For the past 20 years, writer/director Edward Norton has been living with a tenacious idea in his head. Passionate about author Jonathan Lethem’s novel Motherless Brooklyn, Norton has tried to get this film made for just about as many years as it has existed, with the story of Lionel Essrog firmly gripping his creative mind every step of the way. With that level of dedication to an idea, one has to wonder: What was it about this story that obsessed Edward Norton? As it turns out, it was the central character of Lionel that provided the key to the man’s quest.
I spoke with Edward Norton recently, as CinemaBlend was invited to cover the Motherless Brooklyn press day, in anticipation of the film’s release in theaters today. Knowing that this was an idea so powerful the man himself decided to make it his first directorial effort since 2000’s Keeping The Faith, I had to ask why this was such an idea worth using as his return to the world of directing.
At the heart of it all, Edward Norton had the following response:
Initially, I was just completely riveted by this character, and I was so impressed with the emotional hook that [author] Jonathan Lethem sets on page one. He does a thing you dream about doing in movies, which is, right at the top, you create affinity with a character.
I could tell how much Norton loved Lionel Essrog, the Tourette’s afflicted private investigator, for several reasons. Not only was he the gateway for Norton when it came to telling Motherless Brooklyn’s story, but when watching his performance as Lionel, you can see the care that goes into getting the character and his condition right on screen.
At no point is Lionel’s Tourettes used as a cheap joke. There are organic moments where it lends itself to humor, but it’s never to belittle his character. Coupled with a rich interior monologue that helps the audience get inside the head of Motherless Brooklyn’s gumshoe, we’re endeared to his cause from the start.
Some performers would be inspired to really play up a condition like Tourette’s Syndrome, in a way of creating a shortcut to the empathy that Motherless Brooklyn wants us to feel for Lionel. That’s never the case in this particular film, as we certainly sympathize with the lead, but we never pity him. If you can walk that line as effectively as Edward Norton did with this project, you know you’ve got a story worth obsessing over.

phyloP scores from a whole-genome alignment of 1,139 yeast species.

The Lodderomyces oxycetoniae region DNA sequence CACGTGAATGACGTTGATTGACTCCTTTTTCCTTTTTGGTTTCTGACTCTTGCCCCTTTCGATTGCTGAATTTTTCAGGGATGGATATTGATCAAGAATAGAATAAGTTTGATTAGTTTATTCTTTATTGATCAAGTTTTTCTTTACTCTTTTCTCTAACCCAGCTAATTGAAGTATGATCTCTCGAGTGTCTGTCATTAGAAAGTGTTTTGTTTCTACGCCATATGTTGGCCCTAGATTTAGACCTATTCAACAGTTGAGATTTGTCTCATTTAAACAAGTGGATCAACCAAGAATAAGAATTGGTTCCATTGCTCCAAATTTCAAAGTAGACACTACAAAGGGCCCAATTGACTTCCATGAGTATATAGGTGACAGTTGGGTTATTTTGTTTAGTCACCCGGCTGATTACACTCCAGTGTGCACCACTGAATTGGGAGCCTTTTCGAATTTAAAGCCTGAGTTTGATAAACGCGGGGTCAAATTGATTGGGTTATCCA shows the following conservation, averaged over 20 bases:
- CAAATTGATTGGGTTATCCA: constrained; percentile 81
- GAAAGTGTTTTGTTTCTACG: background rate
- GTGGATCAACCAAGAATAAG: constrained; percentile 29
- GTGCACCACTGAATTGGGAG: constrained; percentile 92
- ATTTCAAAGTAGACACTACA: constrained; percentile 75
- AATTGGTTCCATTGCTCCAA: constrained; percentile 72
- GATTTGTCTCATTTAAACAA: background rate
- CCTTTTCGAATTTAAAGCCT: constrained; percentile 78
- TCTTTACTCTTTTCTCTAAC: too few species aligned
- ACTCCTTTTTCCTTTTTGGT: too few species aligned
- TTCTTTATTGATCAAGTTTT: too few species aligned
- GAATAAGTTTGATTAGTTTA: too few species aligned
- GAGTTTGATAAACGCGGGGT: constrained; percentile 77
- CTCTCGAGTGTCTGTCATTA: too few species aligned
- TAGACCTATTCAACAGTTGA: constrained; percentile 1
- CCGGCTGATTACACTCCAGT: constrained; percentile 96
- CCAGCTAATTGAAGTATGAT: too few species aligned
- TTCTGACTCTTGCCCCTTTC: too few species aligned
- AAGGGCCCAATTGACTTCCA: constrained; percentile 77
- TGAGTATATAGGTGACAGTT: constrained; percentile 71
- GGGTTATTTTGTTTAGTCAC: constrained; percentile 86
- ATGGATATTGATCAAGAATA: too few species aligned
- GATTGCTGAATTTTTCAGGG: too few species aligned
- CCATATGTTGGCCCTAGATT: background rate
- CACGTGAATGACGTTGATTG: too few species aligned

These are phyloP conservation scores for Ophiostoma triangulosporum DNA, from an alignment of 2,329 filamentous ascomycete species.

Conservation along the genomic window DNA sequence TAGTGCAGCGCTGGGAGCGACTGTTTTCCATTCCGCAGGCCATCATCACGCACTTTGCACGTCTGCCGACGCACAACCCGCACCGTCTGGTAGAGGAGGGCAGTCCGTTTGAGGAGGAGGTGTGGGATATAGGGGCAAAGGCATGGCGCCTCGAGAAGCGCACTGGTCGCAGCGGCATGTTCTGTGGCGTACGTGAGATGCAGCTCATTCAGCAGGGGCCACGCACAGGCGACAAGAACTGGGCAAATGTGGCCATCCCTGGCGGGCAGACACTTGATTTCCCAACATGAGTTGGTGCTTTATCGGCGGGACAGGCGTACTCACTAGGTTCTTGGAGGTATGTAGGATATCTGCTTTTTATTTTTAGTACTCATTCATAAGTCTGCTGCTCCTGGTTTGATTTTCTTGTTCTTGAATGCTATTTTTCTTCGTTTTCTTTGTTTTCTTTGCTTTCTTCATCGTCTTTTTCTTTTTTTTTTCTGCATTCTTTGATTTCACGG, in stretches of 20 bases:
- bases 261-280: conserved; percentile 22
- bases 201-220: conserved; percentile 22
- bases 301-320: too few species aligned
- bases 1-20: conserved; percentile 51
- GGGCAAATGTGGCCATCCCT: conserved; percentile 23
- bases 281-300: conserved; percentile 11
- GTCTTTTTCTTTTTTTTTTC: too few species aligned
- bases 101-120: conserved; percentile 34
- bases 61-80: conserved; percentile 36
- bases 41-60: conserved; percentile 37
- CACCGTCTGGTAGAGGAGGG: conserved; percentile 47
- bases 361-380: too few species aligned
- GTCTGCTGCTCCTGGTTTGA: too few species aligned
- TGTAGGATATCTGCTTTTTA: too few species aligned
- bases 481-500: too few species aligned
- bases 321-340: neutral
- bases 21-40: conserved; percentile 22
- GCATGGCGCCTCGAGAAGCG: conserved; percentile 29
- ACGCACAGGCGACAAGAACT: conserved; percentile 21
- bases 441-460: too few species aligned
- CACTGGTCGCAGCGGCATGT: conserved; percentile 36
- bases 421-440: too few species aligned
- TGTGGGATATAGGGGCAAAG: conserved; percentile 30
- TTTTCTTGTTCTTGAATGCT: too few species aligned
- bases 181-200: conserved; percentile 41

If anything, the alterations that Norton and Jonathan Lethem agreed upon when turning Motherless Brooklyn into a ‘50s mystery film are beneficial, rather than leave it as the contemporary drama it initially existed as in print. For more on what drove Edward Norton to bring this film to the screen, you can watch the video from our interview below:
It’s easy to become passionate about a story if your main character is a magnetic presence that helps glue together the universe you’re trying to create. Motherless Brooklyn has one of those personalities in Lionel Essrog, and ultimately, the entire star studded cast of characters that are included in his orbit only shine brighter because of their interactions with him.
The film works well as an ensemble piece, in addition to being a fantastic noir style character piece that takes us through the world of a man who is just slightly removed from the world, but never lets it take him away from it entirely. Though it’s also the messages that this world could deliver that inspired Edward Norton just as much as his enigmatic lead.
For him, Motherless Brooklyn also operates as a story about communities banding together to take on the powers that be, especially when those powers threaten their very way of life. With Norton’s Lionel eventually teaming up with Gugu Mbatha-Raw’s Laura Rose, the two find themselves pointing their gaze at Alec Baldwin’s Moses Randolph.
A developer who holds a certain amount of political sway, Randolph claims he’s not above the law, but merely ahead of it; and his grand designs for the future of New York’s public transit system are a part of the densely layered mystery that unwinds in Motherless Brooklyn. In that scenario, more than ever, you need a character you can root for, as following their motivations clearly helps put the rest of the puzzle together more effectively. Without Lionel’s likable nature being what it is, it would have been hard to get this tale of murder, blackmail, and even city planning off the ground.
Like a detective trying to solve that case that feels just outside their grasp, Edward Norton made it his mission to bring Motherless Brooklyn to the screen. It’s a good thing he did too, as this sort of character-driven narrative is always welcome at the movies, and you just don’t see that many film noir projects like this anymore.
Making his way through various film universes like the Marvel Cinematic Universe, and even the Bourne franchise for a slight spell, you can tell that when it comes to his own wheelhouse of interests, Motherless Brooklyn is something that is a clear home run for Edward Norton. That’s not saying his work in those previous blockbuster projects is any less appreciated, but rather that every frame of this film paints the man as someone who’s really struck by the muse.
Lionel is someone that Edward Norton believed in, and in turn, the audience gets to believe in him as well. That comes from Norton knowing this character inside and out, which is one of those advantages of having your writer also be the director and lead actor of a film such as this. Even if there were some days he’d wished he’d gotten Leonardo DiCaprio to play the lead role, allowing him to fully focus on his directing duties, Norton saw his vision through to the end, and what a vision it is.
Motherless Brooklyn is in theaters now, ready to find the audience it deserves at the beginning of what’s going to be another interesting awards season.